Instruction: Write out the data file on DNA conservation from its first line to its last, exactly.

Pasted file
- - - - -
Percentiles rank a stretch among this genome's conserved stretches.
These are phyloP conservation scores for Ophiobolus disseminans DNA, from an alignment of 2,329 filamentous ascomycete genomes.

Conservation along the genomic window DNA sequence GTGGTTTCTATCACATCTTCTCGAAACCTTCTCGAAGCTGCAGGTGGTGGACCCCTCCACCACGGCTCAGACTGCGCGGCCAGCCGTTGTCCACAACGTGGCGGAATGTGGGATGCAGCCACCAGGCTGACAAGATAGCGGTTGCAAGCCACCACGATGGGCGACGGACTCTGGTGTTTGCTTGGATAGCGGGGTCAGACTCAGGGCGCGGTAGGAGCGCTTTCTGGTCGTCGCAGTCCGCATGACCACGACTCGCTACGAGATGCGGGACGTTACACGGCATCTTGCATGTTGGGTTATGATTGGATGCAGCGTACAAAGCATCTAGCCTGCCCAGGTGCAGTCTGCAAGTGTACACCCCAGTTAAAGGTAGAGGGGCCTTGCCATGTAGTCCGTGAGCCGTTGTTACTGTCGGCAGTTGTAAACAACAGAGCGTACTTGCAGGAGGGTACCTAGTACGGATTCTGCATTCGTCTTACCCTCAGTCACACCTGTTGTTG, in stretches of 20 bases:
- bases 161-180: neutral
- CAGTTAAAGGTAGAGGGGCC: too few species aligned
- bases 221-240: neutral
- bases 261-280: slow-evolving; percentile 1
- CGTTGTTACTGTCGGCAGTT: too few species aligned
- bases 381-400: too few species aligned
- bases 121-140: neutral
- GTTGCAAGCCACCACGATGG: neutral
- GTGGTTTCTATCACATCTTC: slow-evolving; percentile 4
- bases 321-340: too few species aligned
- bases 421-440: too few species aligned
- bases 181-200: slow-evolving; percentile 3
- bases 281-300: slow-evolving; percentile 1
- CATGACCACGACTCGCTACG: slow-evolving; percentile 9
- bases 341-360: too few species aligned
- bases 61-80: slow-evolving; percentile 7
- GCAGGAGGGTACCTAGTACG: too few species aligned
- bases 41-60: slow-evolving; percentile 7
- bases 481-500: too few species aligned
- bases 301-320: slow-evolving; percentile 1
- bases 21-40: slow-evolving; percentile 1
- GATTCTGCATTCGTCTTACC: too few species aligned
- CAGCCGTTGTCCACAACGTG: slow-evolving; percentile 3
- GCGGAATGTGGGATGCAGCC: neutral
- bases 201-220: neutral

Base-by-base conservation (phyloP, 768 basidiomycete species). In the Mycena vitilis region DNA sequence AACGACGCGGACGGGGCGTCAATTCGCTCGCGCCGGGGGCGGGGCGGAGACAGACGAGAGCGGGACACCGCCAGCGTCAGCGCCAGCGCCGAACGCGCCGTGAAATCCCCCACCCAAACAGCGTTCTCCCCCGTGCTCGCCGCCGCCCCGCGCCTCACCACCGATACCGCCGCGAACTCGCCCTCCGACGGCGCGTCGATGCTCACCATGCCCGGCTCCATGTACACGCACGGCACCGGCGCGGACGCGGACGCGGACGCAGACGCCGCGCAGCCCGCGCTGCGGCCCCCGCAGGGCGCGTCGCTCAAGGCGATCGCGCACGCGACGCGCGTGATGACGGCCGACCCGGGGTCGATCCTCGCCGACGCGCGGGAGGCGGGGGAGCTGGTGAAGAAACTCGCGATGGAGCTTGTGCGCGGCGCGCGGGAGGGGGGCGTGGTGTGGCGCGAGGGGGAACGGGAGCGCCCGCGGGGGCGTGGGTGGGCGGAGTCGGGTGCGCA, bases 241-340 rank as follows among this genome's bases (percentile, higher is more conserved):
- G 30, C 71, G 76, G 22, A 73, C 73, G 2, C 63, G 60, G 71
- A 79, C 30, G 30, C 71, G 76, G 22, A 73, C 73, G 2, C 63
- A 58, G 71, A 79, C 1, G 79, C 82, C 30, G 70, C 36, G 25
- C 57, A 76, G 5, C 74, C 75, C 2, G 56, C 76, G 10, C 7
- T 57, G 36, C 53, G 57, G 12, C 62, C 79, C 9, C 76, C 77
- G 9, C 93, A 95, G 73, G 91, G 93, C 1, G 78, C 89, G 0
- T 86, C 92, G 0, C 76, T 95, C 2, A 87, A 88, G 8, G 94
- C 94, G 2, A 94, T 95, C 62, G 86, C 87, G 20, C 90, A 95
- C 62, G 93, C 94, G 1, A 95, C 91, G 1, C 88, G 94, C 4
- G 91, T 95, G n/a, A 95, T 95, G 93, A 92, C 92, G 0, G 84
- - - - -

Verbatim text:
Percentiles rank a stretch among this genome's conserved stretches.
These are phyloP conservation scores for Ophiobolus disseminans DNA, from an alignment of 2,329 filamentous ascomycete genomes.

Conservation along the genomic window DNA sequence GTGGTTTCTATCACATCTTCTCGAAACCTTCTCGAAGCTGCAGGTGGTGGACCCCTCCACCACGGCTCAGACTGCGCGGCCAGCCGTTGTCCACAACGTGGCGGAATGTGGGATGCAGCCACCAGGCTGACAAGATAGCGGTTGCAAGCCACCACGATGGGCGACGGACTCTGGTGTTTGCTTGGATAGCGGGGTCAGACTCAGGGCGCGGTAGGAGCGCTTTCTGGTCGTCGCAGTCCGCATGACCACGACTCGCTACGAGATGCGGGACGTTACACGGCATCTTGCATGTTGGGTTATGATTGGATGCAGCGTACAAAGCATCTAGCCTGCCCAGGTGCAGTCTGCAAGTGTACACCCCAGTTAAAGGTAGAGGGGCCTTGCCATGTAGTCCGTGAGCCGTTGTTACTGTCGGCAGTTGTAAACAACAGAGCGTACTTGCAGGAGGGTACCTAGTACGGATTCTGCATTCGTCTTACCCTCAGTCACACCTGTTGTTG, in stretches of 20 bases:
- bases 161-180: neutral
- CAGTTAAAGGTAGAGGGGCC: too few species aligned
- bases 221-240: neutral
- bases 261-280: slow-evolving; percentile 1
- CGTTGTTACTGTCGGCAGTT: too few species aligned
- bases 381-400: too few species aligned
- bases 121-140: neutral
- GTTGCAAGCCACCACGATGG: neutral
- GTGGTTTCTATCACATCTTC: slow-evolving; percentile 4
- bases 321-340: too few species aligned
- bases 421-440: too few species aligned
- bases 181-200: slow-evolving; percentile 3
- bases 281-300: slow-evolving; percentile 1
- CATGACCACGACTCGCTACG: slow-evolving; percentile 9
- bases 341-360: too few species aligned
- bases 61-80: slow-evolving; percentile 7
- GCAGGAGGGTACCTAGTACG: too few species aligned
- bases 41-60: slow-evolving; percentile 7
- bases 481-500: too few species aligned
- bases 301-320: slow-evolving; percentile 1
- bases 21-40: slow-evolving; percentile 1
- GATTCTGCATTCGTCTTACC: too few species aligned
- CAGCCGTTGTCCACAACGTG: slow-evolving; percentile 3
- GCGGAATGTGGGATGCAGCC: neutral
- bases 201-220: neutral

Base-by-base conservation (phyloP, 768 basidiomycete species). In the Mycena vitilis region DNA sequence AACGACGCGGACGGGGCGTCAATTCGCTCGCGCCGGGGGCGGGGCGGAGACAGACGAGAGCGGGACACCGCCAGCGTCAGCGCCAGCGCCGAACGCGCCGTGAAATCCCCCACCCAAACAGCGTTCTCCCCCGTGCTCGCCGCCGCCCCGCGCCTCACCACCGATACCGCCGCGAACTCGCCCTCCGACGGCGCGTCGATGCTCACCATGCCCGGCTCCATGTACACGCACGGCACCGGCGCGGACGCGGACGCGGACGCAGACGCCGCGCAGCCCGCGCTGCGGCCCCCGCAGGGCGCGTCGCTCAAGGCGATCGCGCACGCGACGCGCGTGATGACGGCCGACCCGGGGTCGATCCTCGCCGACGCGCGGGAGGCGGGGGAGCTGGTGAAGAAACTCGCGATGGAGCTTGTGCGCGGCGCGCGGGAGGGGGGCGTGGTGTGGCGCGAGGGGGAACGGGAGCGCCCGCGGGGGCGTGGGTGGGCGGAGTCGGGTGCGCA, bases 241-340 rank as follows among this genome's bases (percentile, higher is more conserved):
- G 30, C 71, G 76, G 22, A 73, C 73, G 2, C 63, G 60, G 71
- A 79, C 30, G 30, C 71, G 76, G 22, A 73, C 73, G 2, C 63
- A 58, G 71, A 79, C 1, G 79, C 82, C 30, G 70, C 36, G 25
- C 57, A 76, G 5, C 74, C 75, C 2, G 56, C 76, G 10, C 7
- T 57, G 36, C 53, G 57, G 12, C 62, C 79, C 9, C 76, C 77
- G 9, C 93, A 95, G 73, G 91, G 93, C 1, G 78, C 89, G 0
- T 86, C 92, G 0, C 76, T 95, C 2, A 87, A 88, G 8, G 94
- C 94, G 2, A 94, T 95, C 62, G 86, C 87, G 20, C 90, A 95
- C 62, G 93, C 94, G 1, A 95, C 91, G 1, C 88, G 94, C 4
- G 91, T 95, G n/a, A 95, T 95, G 93, A 92, C 92, G 0, G 84